Whitesburg KY
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The Way We Were

Clips from available Mountain Eagle pages since our founding in 1907

Thursday, July 29, 1926 The first political speech made by a woman in Letcher County drew a large crowd to the courthouse in Whitesburg last night (July 28) to hear Mrs. John W. Langley, who is seeking election to U.S. Congress in Kentucky’s 10th Congressional District. Later last night, Mrs. Langley addressed the largest crowd ever assembled in Neon.

. Calling this period in history the “day of riotous and reckless living, and of vice and viciousness,” a front-page editorial in The Mountain Eagle calls for a return to the way things used to be. “Our schools and churches have turned away from the high ideals of half a century ago and are now looking to pure commercialism for success,” says the editorial, reprinted from the Gate City Herald.

. The Kentucky Game and Fish Commission will send a game and fish car to Whitesburg for educational purposes. The car will be on the L&N Railroad tracks at the depot all day Thursday.

. The big lot sale at Roxana is being termed a success, but some people though the sale prices were too low. Still, a front-page report says, “for the good of the prospective city which is destined to be built in the next year or two they brought high enough prices.” A total of $12,000 was paid for the lots that were sold, about half of those available. “With the public now having a chance, you will see Roxana spring up overnight,” the report says. .

The state highway department has rejected all bids submitted for the hard-surfacing of the road from Pound Gap to Seco. This means another long wait before work on the needed improvements can begin.

. Dr. Ison of Blackey bought a fine Studebaker from the Miners Motor Company of Whitesburg.

. Robert T. Lincoln, the only surviving son of the first martyred president, Abraham Lincoln, was found dead in his bed Monday at his summer home in Manchester, Vermont. He was 83 and had served as Secretary of War, Minister to Great Britain, and other high positions.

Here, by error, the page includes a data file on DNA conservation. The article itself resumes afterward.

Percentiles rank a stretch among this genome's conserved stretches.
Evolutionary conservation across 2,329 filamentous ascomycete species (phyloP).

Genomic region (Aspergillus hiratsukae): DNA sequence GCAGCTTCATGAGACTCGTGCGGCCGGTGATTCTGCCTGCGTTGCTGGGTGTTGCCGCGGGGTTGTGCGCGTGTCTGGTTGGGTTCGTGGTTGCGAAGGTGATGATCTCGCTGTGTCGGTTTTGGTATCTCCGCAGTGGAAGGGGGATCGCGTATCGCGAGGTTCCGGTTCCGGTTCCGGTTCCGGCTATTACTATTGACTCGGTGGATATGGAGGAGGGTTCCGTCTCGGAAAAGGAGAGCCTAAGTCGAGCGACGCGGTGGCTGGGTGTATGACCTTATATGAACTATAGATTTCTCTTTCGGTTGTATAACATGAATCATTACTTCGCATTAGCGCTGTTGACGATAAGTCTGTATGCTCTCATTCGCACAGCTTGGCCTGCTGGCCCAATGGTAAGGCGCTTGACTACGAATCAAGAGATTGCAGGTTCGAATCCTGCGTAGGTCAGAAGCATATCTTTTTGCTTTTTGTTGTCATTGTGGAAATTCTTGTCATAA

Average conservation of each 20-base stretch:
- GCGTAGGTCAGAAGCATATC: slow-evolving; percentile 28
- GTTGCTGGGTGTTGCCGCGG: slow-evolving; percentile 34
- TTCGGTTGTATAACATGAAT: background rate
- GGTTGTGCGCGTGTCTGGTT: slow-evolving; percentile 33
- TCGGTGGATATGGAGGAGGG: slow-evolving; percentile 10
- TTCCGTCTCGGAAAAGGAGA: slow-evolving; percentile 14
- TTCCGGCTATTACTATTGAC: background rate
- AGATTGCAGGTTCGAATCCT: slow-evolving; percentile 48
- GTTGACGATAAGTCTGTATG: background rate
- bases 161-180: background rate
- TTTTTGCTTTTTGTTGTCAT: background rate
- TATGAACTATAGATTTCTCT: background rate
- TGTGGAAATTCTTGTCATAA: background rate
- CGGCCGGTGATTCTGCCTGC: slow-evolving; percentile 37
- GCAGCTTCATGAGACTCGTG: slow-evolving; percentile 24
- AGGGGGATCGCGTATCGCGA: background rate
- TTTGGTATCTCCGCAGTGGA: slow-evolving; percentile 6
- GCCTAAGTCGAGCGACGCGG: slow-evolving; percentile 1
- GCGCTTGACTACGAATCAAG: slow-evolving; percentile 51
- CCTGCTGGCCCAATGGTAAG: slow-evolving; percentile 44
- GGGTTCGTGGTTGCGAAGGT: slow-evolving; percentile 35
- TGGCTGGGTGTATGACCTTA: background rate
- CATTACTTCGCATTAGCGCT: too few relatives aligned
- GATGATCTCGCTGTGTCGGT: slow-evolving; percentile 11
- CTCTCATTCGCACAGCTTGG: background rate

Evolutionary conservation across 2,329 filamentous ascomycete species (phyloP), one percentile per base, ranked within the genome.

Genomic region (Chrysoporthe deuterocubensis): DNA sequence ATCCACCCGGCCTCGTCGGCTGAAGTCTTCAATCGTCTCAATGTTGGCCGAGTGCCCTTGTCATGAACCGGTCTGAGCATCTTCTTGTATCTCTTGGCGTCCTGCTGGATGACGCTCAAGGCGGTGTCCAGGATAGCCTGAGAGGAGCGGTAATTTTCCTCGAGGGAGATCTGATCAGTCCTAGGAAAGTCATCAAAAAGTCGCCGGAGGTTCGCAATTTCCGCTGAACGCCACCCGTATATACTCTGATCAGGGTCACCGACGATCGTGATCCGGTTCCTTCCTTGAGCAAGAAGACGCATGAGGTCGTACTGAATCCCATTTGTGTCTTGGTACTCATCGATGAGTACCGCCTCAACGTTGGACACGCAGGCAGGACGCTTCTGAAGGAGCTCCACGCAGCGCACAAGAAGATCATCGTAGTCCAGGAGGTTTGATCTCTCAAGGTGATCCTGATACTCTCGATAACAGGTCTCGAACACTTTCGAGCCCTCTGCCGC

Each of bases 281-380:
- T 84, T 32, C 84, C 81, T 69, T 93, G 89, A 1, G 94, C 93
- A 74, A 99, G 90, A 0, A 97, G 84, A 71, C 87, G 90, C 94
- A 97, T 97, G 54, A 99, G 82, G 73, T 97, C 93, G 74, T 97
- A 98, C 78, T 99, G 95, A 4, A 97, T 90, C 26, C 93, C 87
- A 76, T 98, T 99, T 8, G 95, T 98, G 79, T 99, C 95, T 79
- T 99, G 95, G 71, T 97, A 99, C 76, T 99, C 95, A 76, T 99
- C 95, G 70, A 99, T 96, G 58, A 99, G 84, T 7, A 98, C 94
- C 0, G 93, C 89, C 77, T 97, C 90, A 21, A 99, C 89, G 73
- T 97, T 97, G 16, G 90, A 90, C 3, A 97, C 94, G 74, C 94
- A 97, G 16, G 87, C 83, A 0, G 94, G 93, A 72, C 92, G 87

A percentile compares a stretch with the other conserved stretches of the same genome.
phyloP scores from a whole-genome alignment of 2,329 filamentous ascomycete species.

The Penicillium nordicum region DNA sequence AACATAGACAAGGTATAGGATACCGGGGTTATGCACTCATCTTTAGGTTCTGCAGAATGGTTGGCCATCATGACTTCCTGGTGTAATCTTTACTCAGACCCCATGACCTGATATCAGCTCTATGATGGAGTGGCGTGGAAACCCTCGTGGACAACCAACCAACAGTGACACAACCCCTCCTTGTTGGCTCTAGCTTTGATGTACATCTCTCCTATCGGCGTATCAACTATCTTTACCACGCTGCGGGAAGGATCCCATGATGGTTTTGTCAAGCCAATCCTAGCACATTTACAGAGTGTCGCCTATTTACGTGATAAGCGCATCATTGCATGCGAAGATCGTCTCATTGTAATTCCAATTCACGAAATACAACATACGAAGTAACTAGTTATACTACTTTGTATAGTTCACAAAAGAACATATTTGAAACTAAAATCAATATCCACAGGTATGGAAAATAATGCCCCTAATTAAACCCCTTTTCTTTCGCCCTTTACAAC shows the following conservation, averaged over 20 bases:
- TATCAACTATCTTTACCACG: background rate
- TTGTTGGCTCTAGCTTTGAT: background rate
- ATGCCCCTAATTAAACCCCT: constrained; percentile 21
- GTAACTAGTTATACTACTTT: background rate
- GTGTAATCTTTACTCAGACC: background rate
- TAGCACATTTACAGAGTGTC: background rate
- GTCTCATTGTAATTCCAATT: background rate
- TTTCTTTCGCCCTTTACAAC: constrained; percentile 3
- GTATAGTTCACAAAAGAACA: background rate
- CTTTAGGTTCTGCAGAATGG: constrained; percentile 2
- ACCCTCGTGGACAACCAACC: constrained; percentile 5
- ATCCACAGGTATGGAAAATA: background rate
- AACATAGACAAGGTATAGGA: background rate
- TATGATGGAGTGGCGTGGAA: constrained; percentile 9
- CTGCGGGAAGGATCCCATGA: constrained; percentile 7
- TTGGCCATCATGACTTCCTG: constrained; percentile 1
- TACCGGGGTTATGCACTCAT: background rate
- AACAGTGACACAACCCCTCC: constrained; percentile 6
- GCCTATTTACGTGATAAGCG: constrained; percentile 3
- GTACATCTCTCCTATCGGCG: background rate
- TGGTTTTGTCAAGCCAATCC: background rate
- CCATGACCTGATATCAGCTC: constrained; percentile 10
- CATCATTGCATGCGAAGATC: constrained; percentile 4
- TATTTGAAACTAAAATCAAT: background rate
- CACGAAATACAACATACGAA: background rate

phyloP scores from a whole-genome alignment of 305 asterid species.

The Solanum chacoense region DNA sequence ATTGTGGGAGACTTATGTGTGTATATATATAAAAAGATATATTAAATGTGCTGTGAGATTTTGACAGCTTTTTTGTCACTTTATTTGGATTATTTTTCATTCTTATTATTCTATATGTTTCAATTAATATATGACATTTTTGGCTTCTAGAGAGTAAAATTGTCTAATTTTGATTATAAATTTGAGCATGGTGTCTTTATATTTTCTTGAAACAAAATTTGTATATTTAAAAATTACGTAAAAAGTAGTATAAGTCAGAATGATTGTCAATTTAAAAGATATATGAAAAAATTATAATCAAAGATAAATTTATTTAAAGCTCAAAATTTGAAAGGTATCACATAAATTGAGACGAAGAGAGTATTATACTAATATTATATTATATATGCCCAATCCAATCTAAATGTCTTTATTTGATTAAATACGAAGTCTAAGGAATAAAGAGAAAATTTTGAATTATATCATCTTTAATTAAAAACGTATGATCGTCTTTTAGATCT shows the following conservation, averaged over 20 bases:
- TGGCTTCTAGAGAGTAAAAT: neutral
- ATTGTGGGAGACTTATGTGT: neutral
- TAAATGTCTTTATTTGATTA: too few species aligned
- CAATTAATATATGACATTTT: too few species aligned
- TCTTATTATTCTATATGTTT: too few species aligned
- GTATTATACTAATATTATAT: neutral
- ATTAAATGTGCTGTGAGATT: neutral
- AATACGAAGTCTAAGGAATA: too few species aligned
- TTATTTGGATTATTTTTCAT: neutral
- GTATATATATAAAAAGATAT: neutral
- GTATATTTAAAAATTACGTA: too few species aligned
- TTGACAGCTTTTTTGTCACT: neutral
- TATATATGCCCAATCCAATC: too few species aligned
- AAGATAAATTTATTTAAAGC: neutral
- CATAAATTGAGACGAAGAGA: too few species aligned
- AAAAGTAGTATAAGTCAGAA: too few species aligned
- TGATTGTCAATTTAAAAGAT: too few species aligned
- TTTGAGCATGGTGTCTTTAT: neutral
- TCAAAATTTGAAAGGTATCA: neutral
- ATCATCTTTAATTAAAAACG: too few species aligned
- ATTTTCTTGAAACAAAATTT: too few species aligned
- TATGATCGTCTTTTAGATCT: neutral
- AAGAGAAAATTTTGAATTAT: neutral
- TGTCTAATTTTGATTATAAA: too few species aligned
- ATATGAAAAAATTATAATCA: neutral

. Apex Coal Company at Bastin is looking for small mine mules about 54 inches high and in good condition.

. Cameo Coal Mining Company of Mayking will soon start shipping coal.

. Jeff Ison’s sawmill at the head of Bull Creek is being sold to satisfy a court judgment W.R. Case & Sons Cutlery Company won against the sawmill over a debt of $33.33.

Thursday, August 1, 1946 Two railroad companies, the L&N and the C&O, are surveying land on the Right Fork of Beaver Creek and Caney Creek in Knott County for the purpose of extending the railroad into these regions. The two railroads together when built will be about 40 miles long and used for the purpose of hauling coal from Rockhouse, Beaver, Carr’s Fork and Caney Creek. The coal is owned by Consolidation Coal Company of Jenkins and the Elk Horn Coal Corporation of Wayland.

. Mrs. Nannie Morgan Potter of Kona, wife of Elcaney Potter, was killed instantly Wednesday afternoon when the Chevrolet truck she was driving collided with a Codell Construction Company truck on the highway between Thornton and Millstone. The Codell truck was driven by a young man who was hired to drive the truck only a few hours earlier in the day. He said the truck’s new type of brakes caused him to lose control on the wet highway. He was arrested pending further investigation. Mrs. Potter was employed at the local draft board office in Whitesburg and was on her way after work to help her husband at Potter’s Store in Neon when the wreck occurred.

. A front-page photograph taken during the Veterans Universal Banquet at the Whitesburg Methodist Church shows wounded war veteran W.L. Stallard Jr. receiving the first Prosthetic Appliance Service Card to be presented in Letcher County. The card entitles amputee veterans to immediate repair service up to $35 without prior authority from the Veterans Administration.

. Members of the U.S. Congress have voted to move forward with legislation that would give them a $5,000 annual pay raise. The Senate voted a straight salary boost to $15,000. The House decided on $12,500 salary, plus $2,500 expense money.

. McRoberts residents were shocked to learn of the death of friend and neighbor Vincenzo DeSimone, 63, an Italian immigrant who worked at Consolidation Coal Company’s Mine 214 for many years.

. Effective August 1, all stores, recreation units, and manufacturing plants owned by Consolidation Coal Company will be merged into Champion Stores Inc. The properties are located in Kentucky, West Virginia, and Pennsylvania. The headquarters of Champion Stores will be located in Pittsburgh, Pennsylvania.